Historic Justus Ramsey House’s future, newly discovered past revealed

Historic Justus Ramsey House’s future, newly discovered past revealed

Historic Justus Ramsey House's future, newly discovered past revealed

The historic Justus Ramsey House in St. Paul is a step closer to being rebuilt after it was disassembled and moved to avoid demolition earlier this year.

Neighborhood activists, most of them practiced preservationists as well, released a Request For Proposal (RFP) in the last week, from which they’ll determine who will reconstruct the house and where.

Just in time for the RFP release, St. Paul archeologists also compiled findings from a pro-bono excavation of the house’s former site as it was removed, revealing decades of Black history largely left out of the story of the Justus Ramsey House until now.

“Oftentimes with historic properties, people don’t care about them or their histories until they’re going to disappear,” said archeologist Jeremy Nienow, the owner of Nienow Cultural Consultants and the lead on the excavation.

The Justus Ramsey House sat on what is now the Burger Moe’s restaurant patio on West Seventh St. from the 1850s until this year, when the City slated it for demolition.

Protestors stepped in, and in February, there was an agreement to disassemble and store the little limestone house for the time being.

That process gave Nienow a chance to unearth decades of history in what he has come to believe was the oldest structure within five historic St. Paul blocks.

“It has a more vivid, tangible history than we ever expected,” Nienow said.

The 1970s National Historic Register will tell you the house first belonged to the brother of Minnesota’s first governor, Justus Ramsey, around 1857.

Ramsey’s ownership was short-lived, and according to Nienow’s account, “he loses ownership of the building in a financial panic two years after it’s built.”

From there, it’s mostly a rental property, but there’s little additional detail in the Register until the house became an antique store more than 100 years later.

“What they don’t tell you about is the African American history of the property, which is completely ignored,” Nienow said.

Gleaned from census data and the fragments left at the house’s original foundation are roughly four decades worth of stories of families of freed African American slaves living there while working on the railroad.

“Some of the most tangible interesting things we found from that was a fragment of a ceramic dish that was only part of ceramic dish sets from the Pullman railroad company,” Nienow explained.

“This is a direct tie to the railroad industry. We found the fragments of a shoe that’s been repaired multiple times by its owner.”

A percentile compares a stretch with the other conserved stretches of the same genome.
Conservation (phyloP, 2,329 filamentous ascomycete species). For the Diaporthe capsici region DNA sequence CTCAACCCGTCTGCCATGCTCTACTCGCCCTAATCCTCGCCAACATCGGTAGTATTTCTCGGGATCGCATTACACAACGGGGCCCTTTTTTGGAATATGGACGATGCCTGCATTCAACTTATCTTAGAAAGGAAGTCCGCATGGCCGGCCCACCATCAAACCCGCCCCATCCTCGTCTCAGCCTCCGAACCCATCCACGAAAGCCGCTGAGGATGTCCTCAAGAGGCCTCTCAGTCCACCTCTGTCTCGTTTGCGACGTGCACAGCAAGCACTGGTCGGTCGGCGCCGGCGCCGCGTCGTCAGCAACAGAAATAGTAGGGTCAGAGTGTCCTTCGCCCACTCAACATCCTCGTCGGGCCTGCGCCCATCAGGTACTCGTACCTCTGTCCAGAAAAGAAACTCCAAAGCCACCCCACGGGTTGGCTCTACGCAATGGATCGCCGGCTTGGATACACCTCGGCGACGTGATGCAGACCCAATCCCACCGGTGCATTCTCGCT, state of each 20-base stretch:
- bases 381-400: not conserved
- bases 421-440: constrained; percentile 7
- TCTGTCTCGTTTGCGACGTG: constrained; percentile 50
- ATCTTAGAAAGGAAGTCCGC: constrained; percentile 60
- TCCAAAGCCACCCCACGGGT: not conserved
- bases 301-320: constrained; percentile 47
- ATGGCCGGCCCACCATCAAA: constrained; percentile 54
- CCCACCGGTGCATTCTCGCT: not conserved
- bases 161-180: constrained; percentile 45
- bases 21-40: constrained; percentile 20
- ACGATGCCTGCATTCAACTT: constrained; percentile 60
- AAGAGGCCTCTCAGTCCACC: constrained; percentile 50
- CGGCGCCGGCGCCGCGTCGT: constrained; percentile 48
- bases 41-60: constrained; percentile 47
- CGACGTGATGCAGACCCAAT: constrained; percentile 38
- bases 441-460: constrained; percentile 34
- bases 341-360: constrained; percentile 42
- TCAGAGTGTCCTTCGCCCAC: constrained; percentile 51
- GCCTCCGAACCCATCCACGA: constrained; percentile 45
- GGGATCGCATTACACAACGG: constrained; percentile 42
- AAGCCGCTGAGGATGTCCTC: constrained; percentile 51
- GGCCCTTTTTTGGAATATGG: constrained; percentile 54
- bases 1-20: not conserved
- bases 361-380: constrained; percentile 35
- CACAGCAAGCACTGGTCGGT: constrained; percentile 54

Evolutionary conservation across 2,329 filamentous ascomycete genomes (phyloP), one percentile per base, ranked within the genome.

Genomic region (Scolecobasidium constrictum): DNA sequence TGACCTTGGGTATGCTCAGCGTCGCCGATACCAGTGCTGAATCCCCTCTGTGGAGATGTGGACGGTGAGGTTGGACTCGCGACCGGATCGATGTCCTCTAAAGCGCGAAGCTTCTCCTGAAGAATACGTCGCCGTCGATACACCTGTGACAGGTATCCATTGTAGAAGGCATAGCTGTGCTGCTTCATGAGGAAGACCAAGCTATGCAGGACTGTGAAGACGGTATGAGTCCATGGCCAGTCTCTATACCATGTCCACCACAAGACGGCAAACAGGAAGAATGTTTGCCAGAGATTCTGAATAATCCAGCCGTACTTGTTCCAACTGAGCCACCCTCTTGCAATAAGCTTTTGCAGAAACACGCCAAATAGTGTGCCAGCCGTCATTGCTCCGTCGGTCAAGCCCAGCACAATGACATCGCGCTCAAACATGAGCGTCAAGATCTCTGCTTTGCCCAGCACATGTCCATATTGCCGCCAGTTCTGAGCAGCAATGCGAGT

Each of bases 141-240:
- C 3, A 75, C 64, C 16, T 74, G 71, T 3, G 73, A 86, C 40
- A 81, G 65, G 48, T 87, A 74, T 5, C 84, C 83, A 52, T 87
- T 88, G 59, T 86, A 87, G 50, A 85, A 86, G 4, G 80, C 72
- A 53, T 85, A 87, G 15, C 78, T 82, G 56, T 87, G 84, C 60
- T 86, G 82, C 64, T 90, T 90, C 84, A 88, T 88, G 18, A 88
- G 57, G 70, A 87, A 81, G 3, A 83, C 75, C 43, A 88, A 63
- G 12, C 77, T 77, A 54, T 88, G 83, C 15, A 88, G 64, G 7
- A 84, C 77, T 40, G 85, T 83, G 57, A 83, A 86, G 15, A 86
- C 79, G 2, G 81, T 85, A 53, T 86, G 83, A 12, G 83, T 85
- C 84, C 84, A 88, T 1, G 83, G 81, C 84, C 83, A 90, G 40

A small saucer left behind from a child’s playset was another discovery, Nienow said, “So we know there were kids living in the neighborhood and in the house specifically.”

Around 1915, a Black female-owned barber shop sat right in front of the house facing West Seventh St, belonging to a woman named Lizzie Battle. An advertisement listed in African American newspaper “The Appeal” in 1919 reads, “Switches dyed for 50 cents.”

“This becomes a strong African American neighborhood, and ultimately, when they’re displaced by later immigrants, they move in and really formed the heart of the Rondo neighborhood, which we know also has a sad history with the arrival of the interstate,” Nienow continued.

“We neglected to be curious about it,” added Gibson Stanton, one of 14 neighborhood activists who, together, recently released an RFP, asking anyone interested to submit their ideas and a plan to rebuild the Justus Ramsey House.

“The top two criteria are really, around the reconstruction, its accuracy to how it originally was constructed and then that truth-telling in its history,” Stanton said.

“A lot of responsibility of telling history, of that tangible thread throughout history, ends up being condensed on the shoulders of these structures that are remaining. And so I think that’s why there was such a pivotal response to the Ramsey House being threatened.”

The authors hope to keep the house near where it was on West Seventh St, but the only location requirement is that it remains in St. Paul. That, and the amount and source for financing for its move and reconstruction, depends on what’s in those anticipated proposals, Stanton said.

The RFP and the submission process have been posted on the West Seventh Street/Fort Road Federation website.

Due first will be a Letter of Intent on July 1, Stanton said, adding the goal is to select the winning bid in October.

Nienow is scheduled to present his company’s findings at Waldmann Brewery in St. Paul Wednesday at 7 p.m.